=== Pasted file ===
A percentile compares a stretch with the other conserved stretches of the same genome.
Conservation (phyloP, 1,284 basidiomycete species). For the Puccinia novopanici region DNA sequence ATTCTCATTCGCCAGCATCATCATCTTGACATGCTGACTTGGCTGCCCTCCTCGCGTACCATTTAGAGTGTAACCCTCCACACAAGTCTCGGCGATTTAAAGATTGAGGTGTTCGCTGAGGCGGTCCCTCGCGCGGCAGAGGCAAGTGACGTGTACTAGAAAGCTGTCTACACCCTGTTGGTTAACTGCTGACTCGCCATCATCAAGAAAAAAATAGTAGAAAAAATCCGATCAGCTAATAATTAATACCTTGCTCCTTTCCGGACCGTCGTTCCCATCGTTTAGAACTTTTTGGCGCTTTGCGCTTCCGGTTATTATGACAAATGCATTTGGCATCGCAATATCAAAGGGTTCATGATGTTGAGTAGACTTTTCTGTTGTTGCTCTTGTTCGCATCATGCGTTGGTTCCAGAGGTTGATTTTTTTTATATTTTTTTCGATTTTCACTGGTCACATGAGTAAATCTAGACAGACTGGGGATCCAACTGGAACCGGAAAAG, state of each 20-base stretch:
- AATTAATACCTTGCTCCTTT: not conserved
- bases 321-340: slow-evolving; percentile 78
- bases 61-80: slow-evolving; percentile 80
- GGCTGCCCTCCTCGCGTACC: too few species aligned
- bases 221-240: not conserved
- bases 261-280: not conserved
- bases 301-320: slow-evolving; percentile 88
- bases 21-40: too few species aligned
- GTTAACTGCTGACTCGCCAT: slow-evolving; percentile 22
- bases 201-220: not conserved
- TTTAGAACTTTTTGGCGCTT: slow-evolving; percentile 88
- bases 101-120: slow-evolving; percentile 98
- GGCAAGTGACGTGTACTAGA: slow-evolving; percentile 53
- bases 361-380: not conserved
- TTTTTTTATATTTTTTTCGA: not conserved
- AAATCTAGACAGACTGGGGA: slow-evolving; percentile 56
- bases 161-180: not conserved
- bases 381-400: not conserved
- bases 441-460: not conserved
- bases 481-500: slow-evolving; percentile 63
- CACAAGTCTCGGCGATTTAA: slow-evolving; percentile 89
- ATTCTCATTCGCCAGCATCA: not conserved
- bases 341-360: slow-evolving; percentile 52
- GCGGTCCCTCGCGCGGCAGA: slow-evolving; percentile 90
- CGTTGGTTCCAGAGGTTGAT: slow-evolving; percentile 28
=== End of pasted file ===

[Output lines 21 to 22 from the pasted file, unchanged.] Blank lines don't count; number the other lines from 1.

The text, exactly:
- bases 441-460: not conserved
- bases 481-500: slow-evolving; percentile 63